Written by Nicole J.
I spend a lot of time online in black women circles. The topics are vast, ranging from hair and makeup to keto recipes to cleaning products to jobs, and everything in between. Another hot button topic is that of men, particularly of the chocolate variety. And all too often, there will be a thread full of women just piling on praise on men they may not even know, just for being black, and a man (and usually handsome). Take for instance T’s post yesterday, which tackled this very phenomenon.
Someone please explain this to me. What do women gain from singing the praises of black men, who, while attractive, have done nothing other than 1) be black and 2) hit the gym with semi-regular frequency? I’d wager to say 95% of the time black women are manstroking black men in comment sections and on threads, it’s not because they did something really impressive, like created a successful start-up or was the first black man to do some historical, record-breaking feat. In fact, the comment sections I saw about Roy Allela, the Kenyan mastermind behind a glove that turns sign language into audible speech, a man who invented something literally life-changing was pretty empty, when he actually did something deserving of the “black king” moniker that’s thrown around all willy nilly.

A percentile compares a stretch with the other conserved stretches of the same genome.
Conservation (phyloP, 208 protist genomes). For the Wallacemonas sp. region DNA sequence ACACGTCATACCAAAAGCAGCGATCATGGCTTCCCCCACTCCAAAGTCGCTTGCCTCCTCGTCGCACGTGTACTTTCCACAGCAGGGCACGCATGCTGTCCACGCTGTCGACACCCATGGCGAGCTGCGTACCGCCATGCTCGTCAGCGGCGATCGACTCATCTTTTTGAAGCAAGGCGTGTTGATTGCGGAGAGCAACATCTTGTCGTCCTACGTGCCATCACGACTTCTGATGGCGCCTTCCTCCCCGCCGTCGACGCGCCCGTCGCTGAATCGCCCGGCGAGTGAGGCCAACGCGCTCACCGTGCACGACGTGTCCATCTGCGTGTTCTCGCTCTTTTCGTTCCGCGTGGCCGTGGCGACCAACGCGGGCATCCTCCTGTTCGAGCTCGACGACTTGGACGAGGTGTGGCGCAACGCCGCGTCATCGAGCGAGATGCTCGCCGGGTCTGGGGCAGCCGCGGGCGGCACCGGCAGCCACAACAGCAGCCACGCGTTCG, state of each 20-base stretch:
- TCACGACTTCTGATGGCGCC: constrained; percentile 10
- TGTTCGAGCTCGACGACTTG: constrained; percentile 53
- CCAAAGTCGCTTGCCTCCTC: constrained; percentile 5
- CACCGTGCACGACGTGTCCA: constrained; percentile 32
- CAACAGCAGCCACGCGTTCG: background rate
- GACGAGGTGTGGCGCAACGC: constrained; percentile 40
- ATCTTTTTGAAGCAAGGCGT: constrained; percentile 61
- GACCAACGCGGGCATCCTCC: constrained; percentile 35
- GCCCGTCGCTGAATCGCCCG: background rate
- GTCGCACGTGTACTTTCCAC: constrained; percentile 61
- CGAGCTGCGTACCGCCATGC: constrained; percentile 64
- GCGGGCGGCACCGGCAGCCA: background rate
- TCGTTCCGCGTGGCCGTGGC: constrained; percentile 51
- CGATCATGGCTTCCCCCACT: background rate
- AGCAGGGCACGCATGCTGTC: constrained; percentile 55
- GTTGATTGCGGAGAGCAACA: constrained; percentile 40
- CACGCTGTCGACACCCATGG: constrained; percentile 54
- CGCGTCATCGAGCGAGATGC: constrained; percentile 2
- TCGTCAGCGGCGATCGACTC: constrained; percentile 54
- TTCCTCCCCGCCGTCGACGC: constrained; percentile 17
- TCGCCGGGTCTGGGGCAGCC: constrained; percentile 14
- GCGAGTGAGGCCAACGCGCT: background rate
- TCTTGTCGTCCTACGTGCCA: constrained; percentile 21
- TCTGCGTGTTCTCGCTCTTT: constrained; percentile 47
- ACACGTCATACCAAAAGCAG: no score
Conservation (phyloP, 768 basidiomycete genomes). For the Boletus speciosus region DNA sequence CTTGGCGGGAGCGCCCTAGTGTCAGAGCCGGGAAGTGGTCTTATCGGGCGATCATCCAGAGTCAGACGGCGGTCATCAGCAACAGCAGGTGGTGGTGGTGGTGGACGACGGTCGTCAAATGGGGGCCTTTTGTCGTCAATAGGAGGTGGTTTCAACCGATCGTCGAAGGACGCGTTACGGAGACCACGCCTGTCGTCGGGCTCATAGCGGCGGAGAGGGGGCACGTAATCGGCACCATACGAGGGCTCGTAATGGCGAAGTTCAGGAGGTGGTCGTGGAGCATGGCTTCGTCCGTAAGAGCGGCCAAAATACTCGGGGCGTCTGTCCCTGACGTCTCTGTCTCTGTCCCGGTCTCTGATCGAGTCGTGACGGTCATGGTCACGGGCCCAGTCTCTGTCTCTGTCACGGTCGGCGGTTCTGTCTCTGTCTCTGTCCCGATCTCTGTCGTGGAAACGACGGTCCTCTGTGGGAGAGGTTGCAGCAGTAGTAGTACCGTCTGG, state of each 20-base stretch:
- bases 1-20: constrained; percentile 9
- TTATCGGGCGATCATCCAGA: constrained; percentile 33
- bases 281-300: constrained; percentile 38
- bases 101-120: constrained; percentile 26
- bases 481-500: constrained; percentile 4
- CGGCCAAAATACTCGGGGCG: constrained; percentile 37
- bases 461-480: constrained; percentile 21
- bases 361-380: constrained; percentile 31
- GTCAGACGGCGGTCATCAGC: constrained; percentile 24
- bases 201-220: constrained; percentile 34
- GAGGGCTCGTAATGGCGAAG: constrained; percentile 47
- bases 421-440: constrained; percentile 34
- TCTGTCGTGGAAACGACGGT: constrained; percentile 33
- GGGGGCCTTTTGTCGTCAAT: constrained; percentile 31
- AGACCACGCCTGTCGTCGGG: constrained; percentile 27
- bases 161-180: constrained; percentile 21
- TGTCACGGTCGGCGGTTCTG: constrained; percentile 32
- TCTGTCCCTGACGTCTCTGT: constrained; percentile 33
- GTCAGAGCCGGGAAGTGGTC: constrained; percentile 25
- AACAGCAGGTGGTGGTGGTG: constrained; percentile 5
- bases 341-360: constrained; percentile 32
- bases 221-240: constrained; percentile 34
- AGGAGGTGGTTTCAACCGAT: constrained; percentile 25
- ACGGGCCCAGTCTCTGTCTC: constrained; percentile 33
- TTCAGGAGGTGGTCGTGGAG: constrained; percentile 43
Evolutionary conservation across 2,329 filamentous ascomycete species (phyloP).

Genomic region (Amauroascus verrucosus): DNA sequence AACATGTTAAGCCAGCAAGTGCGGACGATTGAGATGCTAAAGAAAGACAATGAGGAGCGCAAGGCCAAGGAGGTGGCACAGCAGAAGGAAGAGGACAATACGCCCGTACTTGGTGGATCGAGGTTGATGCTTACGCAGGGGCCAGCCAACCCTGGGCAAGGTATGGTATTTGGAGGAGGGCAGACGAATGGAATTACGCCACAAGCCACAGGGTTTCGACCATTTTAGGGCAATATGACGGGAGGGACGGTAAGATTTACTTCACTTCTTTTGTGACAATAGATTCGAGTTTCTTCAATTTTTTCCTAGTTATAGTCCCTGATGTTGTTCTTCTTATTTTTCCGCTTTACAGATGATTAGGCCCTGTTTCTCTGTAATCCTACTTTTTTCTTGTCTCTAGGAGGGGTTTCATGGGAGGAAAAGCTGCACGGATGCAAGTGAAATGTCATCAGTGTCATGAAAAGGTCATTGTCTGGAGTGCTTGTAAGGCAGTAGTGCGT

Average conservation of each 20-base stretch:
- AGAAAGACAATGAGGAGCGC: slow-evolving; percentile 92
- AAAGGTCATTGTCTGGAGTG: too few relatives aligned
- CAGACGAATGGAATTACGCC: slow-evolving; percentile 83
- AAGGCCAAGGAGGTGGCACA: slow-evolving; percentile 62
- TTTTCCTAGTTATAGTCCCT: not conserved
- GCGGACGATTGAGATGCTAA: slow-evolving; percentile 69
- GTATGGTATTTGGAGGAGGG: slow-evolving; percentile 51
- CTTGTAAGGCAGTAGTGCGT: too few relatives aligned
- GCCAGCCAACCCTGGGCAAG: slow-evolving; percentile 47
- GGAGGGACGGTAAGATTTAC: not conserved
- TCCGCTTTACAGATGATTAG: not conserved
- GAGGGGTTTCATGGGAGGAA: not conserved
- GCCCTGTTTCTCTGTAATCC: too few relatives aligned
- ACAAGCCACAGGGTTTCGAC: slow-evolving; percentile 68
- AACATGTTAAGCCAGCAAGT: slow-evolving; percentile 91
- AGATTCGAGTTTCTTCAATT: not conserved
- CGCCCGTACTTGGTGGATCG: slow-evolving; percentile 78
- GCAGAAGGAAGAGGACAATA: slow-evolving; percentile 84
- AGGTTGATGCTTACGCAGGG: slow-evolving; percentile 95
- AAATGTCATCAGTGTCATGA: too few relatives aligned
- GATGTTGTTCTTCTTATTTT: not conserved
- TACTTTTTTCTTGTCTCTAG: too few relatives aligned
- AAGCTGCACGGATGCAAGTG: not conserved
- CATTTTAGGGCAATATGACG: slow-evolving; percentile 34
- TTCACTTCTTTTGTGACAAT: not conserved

The comment sections about the likes of Kofi Siriboe and Broderick Hunter and other highly visible black men, who, while admittedly more famous, are full to the brim with black women fawning all over them. They don’t have to do much but have nice pecs and pose shirtless. Is that all it takes?
Do black women fail to realize how absolutely DESPERATE this incessant manstroking makes us ALL look on the global stage? We sycophantically praise a collective of men who almost never do the same for us. The threads, videos, and comments of black men uplifting black women in similar frequency and ferocity is SIGNIFICANTLY lower. Practically absent. This in turn makes the black male collective arrogant, since they can rely on black women to constantly uplift them without doing anything to merit it. And to top it all off, black women will be aghast when their potential beau to be offers them a Wendy’s 4 for $4 as a reasonable first date. Why wouldn’t he?
As Kendall St. Charles always asks, “Cui bono?” Who benefits from this manstroking?
What do you think?